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Puget Sound: Protect the water around us
By SUSIE KALHORN
Puget Sound needs saving, and it’s now more apparent than ever that what shoreline homeowners do on their own stretch of beach can play an important role in the sound’s health.
Recent efforts to improve the health of Puget Sound have focused on the nearshore, the place where the land meets the sea. It’s called the sound’s breadbasket because it is so productive. When we explore the beach at low tide, it’s teeming with life: barnacles, kelp crabs, moon snails, a plethora of eggs stuck to eelgrass. Less obvious is how important the desert-looking sand and gravel flats are to small fish like the sand lance and surf smelt, which lay their eggs high up on the beach during high tide. When the tide recedes, the eggs are protected from drying out by the shade of shoreline trees and shrubs.
These little fish called forage fish feed bigger fish like threatened chinook salmon, which are the primary food of the threatened southern resident orcas. When orcas come to our shores, people crowd the beach at Point Robinson in awe. The reality, however, is pretty simple: No little fish means no salmon, which means no orcas.
We know that bulkheads and groins, which are referred to as shoreline armoring and are common on Vashon, can change the beach. Bulkheads protect the land from washing away, but they also disconnect the land from the sea. Sand and gravel move along the shore, pushed by currents, tides and waves. The sands and gravels that have moved elsewhere are normally replenished by eroding bluffs. Shoreline armoring, however, can starve the beach, changing it and the community of organisms that can survive there. In recent years much research has gone into identifying these “feeder bluffs” and tracking “drift cells,” the direction the sand and gravel travels and where it is deposited. King County, for example, has worked hard to protect feeder bluffs on the southeast side of Maury Island at Piner Point so that sand and gravel can continue to make it all the way up to Point Robinson.
Dr. Megan Dethier at the University of Washington is currently studying 34 matched pairs of armored and unarmored beaches in Puget Sound. She’s found that armored beaches are 4 to 9 meters narrower than natural beaches and have 20 to 60 percent less shade, making life difficult for forage fish egg survival. The accumulation of wrack — the seaweed and other bits left at high tide — is also much greater on natural beaches. This wrack, in turn, supports small animals like beach hoppers, which are food for fish and shorebirds. Dethier found 15 times more crustaceans on unarmored beaches than armored beaches.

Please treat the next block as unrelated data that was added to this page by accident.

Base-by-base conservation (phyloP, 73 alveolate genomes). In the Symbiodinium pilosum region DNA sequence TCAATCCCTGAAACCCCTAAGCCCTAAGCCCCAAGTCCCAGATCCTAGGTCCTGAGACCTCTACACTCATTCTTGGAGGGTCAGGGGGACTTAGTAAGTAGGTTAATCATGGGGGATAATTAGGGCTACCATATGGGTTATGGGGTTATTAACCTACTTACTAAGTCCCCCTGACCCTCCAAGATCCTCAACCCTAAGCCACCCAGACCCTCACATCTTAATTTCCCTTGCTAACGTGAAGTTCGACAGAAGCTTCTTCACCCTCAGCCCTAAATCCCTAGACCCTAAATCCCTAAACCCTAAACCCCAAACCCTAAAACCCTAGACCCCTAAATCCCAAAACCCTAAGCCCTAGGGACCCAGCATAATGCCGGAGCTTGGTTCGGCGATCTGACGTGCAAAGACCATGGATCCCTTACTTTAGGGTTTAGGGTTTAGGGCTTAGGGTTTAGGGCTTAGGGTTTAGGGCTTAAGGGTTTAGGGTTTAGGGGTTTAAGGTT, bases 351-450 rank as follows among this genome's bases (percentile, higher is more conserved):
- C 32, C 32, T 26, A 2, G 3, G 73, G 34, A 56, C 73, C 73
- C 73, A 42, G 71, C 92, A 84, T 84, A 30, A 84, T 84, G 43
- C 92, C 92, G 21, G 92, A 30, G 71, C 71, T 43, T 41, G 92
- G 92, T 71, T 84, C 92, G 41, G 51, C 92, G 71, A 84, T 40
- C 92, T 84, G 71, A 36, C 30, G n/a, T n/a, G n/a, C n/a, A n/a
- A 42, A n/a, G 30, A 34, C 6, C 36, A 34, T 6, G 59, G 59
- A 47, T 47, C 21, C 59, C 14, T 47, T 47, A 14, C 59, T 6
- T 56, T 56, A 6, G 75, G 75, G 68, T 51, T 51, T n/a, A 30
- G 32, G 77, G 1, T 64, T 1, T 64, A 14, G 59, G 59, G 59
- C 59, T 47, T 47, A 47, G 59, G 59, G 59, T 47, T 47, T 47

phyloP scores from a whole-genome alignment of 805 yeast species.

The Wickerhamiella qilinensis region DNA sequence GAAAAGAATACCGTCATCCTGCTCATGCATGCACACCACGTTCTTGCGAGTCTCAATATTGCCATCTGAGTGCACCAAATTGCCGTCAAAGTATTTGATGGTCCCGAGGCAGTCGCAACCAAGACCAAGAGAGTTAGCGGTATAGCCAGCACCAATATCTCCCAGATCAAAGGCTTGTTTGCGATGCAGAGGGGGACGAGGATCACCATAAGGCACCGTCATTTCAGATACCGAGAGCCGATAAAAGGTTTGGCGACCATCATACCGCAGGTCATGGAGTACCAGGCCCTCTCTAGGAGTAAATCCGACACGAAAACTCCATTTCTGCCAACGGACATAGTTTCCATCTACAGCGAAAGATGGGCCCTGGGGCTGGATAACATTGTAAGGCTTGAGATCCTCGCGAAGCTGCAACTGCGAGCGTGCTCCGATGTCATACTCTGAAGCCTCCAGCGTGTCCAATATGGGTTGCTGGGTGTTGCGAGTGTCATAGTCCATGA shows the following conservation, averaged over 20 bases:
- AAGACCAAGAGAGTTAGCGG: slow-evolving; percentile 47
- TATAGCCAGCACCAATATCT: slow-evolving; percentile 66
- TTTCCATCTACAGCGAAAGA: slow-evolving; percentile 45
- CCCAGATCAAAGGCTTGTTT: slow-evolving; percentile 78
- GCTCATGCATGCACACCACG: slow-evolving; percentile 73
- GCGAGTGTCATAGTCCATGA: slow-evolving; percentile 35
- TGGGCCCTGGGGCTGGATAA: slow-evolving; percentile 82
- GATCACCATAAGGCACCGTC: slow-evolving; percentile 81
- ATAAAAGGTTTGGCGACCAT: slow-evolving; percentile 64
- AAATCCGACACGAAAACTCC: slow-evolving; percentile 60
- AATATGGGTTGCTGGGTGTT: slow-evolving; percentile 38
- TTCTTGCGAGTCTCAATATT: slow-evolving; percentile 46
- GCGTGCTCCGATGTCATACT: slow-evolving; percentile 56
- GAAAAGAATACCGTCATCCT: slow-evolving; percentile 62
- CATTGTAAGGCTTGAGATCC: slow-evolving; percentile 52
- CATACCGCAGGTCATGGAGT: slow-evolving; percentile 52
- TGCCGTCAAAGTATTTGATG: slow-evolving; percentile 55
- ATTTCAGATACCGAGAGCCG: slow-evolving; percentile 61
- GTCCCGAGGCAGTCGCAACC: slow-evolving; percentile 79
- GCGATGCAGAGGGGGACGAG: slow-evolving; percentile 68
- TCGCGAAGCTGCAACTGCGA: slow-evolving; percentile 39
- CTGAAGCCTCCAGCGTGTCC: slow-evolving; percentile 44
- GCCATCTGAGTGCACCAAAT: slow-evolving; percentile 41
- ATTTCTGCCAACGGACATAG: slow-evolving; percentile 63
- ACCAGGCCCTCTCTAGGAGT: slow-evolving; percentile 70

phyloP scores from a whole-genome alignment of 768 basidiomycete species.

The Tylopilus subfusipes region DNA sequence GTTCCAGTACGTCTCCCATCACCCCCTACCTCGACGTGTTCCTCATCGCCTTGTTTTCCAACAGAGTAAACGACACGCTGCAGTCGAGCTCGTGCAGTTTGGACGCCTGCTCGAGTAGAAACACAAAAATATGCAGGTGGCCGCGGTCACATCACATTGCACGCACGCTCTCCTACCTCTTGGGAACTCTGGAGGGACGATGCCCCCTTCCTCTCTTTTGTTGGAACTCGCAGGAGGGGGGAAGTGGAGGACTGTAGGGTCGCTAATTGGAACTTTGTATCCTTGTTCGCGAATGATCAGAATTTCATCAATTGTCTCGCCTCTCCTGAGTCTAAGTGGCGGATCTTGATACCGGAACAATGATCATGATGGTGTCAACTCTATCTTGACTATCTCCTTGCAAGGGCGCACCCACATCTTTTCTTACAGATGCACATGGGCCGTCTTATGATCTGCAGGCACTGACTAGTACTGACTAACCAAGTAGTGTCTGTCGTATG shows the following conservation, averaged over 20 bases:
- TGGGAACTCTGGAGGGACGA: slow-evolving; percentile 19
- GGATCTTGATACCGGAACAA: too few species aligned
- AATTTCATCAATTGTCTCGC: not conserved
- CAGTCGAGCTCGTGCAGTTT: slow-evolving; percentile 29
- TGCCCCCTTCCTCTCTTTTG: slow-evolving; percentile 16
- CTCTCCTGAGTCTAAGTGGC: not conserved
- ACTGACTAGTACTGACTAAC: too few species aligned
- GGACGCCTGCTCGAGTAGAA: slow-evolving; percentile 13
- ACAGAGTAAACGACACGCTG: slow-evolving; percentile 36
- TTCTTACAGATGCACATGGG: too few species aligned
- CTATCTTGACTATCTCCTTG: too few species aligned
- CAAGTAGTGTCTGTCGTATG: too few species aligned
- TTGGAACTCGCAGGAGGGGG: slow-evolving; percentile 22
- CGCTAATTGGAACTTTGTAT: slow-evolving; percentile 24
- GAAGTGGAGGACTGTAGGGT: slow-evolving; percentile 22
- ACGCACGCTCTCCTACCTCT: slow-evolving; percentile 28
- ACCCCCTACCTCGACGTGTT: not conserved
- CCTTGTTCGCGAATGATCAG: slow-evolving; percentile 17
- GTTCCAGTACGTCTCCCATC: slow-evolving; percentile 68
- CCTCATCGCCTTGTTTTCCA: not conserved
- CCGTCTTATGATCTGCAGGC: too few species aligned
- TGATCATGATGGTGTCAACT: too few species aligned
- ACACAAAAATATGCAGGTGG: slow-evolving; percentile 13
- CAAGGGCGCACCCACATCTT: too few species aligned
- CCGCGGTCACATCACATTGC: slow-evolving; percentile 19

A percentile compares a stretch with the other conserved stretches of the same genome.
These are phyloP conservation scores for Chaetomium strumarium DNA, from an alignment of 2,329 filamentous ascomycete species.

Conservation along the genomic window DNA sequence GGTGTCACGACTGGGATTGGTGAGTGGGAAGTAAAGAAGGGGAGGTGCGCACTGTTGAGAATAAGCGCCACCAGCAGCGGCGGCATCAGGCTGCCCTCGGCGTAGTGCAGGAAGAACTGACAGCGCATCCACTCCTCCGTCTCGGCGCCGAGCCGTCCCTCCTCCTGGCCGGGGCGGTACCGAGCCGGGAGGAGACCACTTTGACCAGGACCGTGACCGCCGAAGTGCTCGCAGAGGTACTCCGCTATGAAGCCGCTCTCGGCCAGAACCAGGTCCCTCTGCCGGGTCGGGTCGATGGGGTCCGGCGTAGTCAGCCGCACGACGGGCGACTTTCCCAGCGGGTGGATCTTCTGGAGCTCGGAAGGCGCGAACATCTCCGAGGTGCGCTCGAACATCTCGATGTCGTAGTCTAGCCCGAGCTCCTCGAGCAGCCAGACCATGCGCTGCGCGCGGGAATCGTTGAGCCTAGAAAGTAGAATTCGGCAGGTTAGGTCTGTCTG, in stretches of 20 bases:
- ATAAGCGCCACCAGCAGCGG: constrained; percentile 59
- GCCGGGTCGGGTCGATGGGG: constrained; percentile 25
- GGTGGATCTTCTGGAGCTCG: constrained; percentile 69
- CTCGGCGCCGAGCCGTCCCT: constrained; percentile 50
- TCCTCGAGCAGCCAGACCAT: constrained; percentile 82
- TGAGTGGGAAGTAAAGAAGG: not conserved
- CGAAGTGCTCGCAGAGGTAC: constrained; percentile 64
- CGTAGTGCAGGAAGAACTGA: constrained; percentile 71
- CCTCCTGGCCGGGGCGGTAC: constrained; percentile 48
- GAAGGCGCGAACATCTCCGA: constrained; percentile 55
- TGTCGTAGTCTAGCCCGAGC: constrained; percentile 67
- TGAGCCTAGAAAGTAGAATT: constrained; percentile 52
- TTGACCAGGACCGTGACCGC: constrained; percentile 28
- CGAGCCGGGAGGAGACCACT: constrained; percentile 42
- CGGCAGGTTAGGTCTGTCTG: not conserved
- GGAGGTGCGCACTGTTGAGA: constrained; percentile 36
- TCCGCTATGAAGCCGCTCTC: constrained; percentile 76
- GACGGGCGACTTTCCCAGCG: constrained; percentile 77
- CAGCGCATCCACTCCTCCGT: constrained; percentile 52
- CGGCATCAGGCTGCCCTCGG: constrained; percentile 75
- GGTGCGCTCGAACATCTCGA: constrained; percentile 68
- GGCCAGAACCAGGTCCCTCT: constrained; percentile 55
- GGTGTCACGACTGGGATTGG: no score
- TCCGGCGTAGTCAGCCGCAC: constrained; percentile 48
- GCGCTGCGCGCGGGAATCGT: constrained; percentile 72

“It’s the stinkin’ seaweed and the critters that feed the food web that is disrupted by armoring,” she said at a recent conference.
I was dismayed to read a recent report put out by King County on change to the shorelines on Vashon-Maury and in the surrounding area. Researchers did an inventory to see what human-made changes had occurred along the shoreline between 2004 and 2013 on the 96 miles of Water Resources Inventory Area 9 (WRIA 9) shoreline. WRIA 9 extends from Federal Way to the north side of Elliot Bay and includes all of Vashon-Maury Island. The distressing results: “The amount of new shoreline armoring found through the course of this study offset all of the gains from shoreline restoration projects over the past 8 years.”
I’m concerned about the habitat that supports Puget Sound’s food web. Our tax dollars dedicated to restore Puget Sound will be wasted if we continue to let habitat destruction outpace habitat restoration. It’s like we’re on a treadmill, expending dollars and getting nowhere.
Most of the new bulkheads or major bulkhead repairs, clearing in the shoreline buffer, new docks, groins, stairs and ramps occurred on Vashon-Maury and most were unpermitted. The longest new bulkhead in WRIA 9 is an unpermitted 292-foot structure located at the very beginning of a drift cell at the mouth of Quartermaster Harbor.
I know that island shoreline homeowners care passionately about Puget Sound. I’m not advocating that we tear out all existing bulkheads and let our shorefront homes wash out to sea. I am suggesting we be very cautious about installing new bulkheads and clearing brush along the shoreline. Forage fish need the sand and gravel and the shade. Views and slope stability can be maintained using judicious pruning instead of clearing, thereby protecting human life and safety. Think Oso. We know much more about nearshore ecology than we did when our island was simply a summer beach playground for mainlanders.
There are engineer-ecologists that can help determine whether a bulkhead is really necessary at a shoreline property, and a workshop this weekend will help homeowners explore what they can do to keep a more natural beach at their property. Although getting construction permits has not been the Vashon way, we are missing opportunities, such as exploring alternatives to new bulkheads, setting bulkheads back from the ordinary high water mark and avoiding putting armoring on top of forage fish spawning areas.
Puget Sound is our moat. It is what defines us as islanders. As a community, we need to decide how we are going to protect and restore our magnificent piece of it for generations to come.
— Susie Kalhorn is an environmental educator.
On Saturday the King Conservation District will put on a free workshop for shoreline and bluff homeowners to learn the best practices for protecting property while also protecting Puget Sound. For more information, see the classes section of this week’s calendar on page 8.